Credit Matters

Getting Approved For A Mortgage Loan After Bankruptcy

Dana Anghel By January 25th, 2024 January 25th, 2024 No Comments

A mortgage loan approval after a bankruptcy can be a little challenging, but very much achievable.

With a little effort and the right guidance, you too can own a home – a decision that can significantly help you rebuild financially if done right.

The rent you are paying now won’t enrich you in any way, but the right real estate purchase can be something you can continue to build on.

Here are the wait times for the various loan programs – the first step is to insure enough time has passed since the discharge:

FHA / VA Loans:

Chapter 7 Bankruptcy – 2 year wait

Chapter 13 Bankruptcy – minimum of 12 months on-time payments must be documented for the debt restructuring, and approval from the Bankruptcy Court is necessary.

USDA Rural Loans:

Chapter 7 Bankruptcy – 3 year wait

Chapter 13 Bankruptcy – 12 months of on time payments documented on the debt restructuring and approval from the Bankruptcy Court

Conventional Loans:

Chapter 7 Bankruptcy – 4 year wait

Chapter 13 Bankruptcy – 2 year wait from discharge, or 4 year wait from dismissal

Exceptions can be made to these wait times IF extenuating circumstances can be properly documented to have caused your bankruptcy filing – such as a big company lay off. The key is to be able to show a significant income loss directly connected to the derogatory credit remarks on your credit report (late payments, collections etc).

If a foreclosure was included and discharged in bankruptcy, the above wait times will apply (foreclosure waiting periods are generally a bit longer).

Step 2The last thing you probably want to do after a bankruptcy is get credit again, but it is a necessary step.

You need to make sure you open at least 2 lines of credit and make on time payments, so you can show at least a “clean” 12 months history.

Most people get an auto loan and a secure credit card and that is enough. If you don’t need a car, then consider opening 2 secure credit cards, and only use them every few months – enough to have some activity on there. No need to carry a balance, in fact, I highly advise against it.

Step 3: Assuming enough time has passed since your bankruptcy and you have now re-established some credit, your focus should be on showing financial stability.

If your credit score is under 640, be prepared to meet the following requirements:

  1. Make sure you have 1 year of on time rental payments that can be documented. This means you were not overdue on your rent by more than 30 days.

  2. Your bank statements should not show any “non sufficient funds” transactions or overdraft fees (VA will allow them with a good an explanation, but on FHA loans you will get denied). Opening a new bank account and waiting 2 months before applying can be a solution – as long as the NSF/overdraft fees were a random occurrence and not an indicator of difficulty meeting your financial obligations.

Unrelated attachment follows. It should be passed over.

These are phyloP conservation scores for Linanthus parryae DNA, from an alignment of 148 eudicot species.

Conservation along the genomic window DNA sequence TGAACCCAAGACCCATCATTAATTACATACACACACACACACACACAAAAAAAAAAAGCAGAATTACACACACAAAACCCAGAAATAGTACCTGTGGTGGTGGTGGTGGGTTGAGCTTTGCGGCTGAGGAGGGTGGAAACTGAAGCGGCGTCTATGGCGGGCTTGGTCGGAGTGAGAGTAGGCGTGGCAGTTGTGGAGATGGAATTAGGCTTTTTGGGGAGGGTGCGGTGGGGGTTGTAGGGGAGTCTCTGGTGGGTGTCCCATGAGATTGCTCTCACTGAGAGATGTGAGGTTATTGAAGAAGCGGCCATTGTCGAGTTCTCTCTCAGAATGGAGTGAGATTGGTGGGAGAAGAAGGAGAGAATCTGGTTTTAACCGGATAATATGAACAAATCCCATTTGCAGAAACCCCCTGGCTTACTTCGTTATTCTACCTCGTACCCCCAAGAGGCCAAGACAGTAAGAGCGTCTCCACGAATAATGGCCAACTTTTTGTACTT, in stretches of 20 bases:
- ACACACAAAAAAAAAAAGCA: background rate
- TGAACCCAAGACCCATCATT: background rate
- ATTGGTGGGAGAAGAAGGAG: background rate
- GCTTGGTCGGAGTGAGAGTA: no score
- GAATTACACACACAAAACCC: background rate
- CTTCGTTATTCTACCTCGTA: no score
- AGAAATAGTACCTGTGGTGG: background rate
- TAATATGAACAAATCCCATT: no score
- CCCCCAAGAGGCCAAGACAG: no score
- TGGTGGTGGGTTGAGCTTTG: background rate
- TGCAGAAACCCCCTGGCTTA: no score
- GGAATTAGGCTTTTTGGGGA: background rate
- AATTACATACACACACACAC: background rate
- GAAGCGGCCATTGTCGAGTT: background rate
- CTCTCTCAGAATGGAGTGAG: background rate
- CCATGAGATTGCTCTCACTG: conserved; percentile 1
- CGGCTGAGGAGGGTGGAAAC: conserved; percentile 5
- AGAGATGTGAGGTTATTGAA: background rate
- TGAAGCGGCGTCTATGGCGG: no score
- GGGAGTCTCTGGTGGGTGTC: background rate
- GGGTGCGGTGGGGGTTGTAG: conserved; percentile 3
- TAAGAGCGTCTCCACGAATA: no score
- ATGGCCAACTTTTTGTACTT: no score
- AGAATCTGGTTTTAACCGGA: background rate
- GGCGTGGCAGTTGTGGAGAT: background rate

3. You cannot have any late payments on your credit report in the past 6 months

  4. You should be employed at your current job for at least 1 year.

Filing for bankruptcy is not the end of the world – it is a legal chance at a fresh start. Use it wisely and make the best out of it. After all, your best teacher is your last mistake.

I mentioned that buying a home can help you rebuild financially, and here is my suggestion on how to achieve that:

Consider a home in a price range that will result in approximately the same dollar amount for the mortgage payment as you are currently paying in rent (or even cheaper!).  Just because you can get approved for a higher payment doesn’t mean you should necessarily do it.

Unless you can afford a great deal, your home should be an investment, not a liability.

You will enjoy perks such as tax deductions, and building equity over time. But the mortgage payments should be a comfortable amount that allows you to save for the unforeseen, such as a plumbing issues or a water heater breaking down.

Newer homes will be less likely to have problems, but it can still happen.

In your search, don’t discard older homes with “good bones”, as they will often give you the absolute  best bang for your buck. Look beyond appearances to see the true potential.You can do lots of the cosmetic stuff yourself for cheap, and even if you’re not particularly handy, there are YouTube videos out there for learning anything!

It’s really nice to fantasize about growing old in a beautiful home, raising a family and having grandchildren visit. But keep in mind that things change, and your needs will likely change.

The home you buy right now might not be the home you’ll still want in 5 years – your financial situation might improve, or you might decide to move out of state. You might even welcome triplets into your family and find yourself in need of more space!

Your new home does not need to be perfect – it just needs to be the right for you. Compromise on what’s not important, and prioritize what matters. 

Hope this information helps. If you’re thinking about applying, take a moment to send me an email with any concerns you might have. A little credit preparation work prior to an application can go a long way towards an approval, and a better interest rate.

To pull the trigger, apply online, and give me a couple of hours to issue a Pre-Qualification letter if one is needed.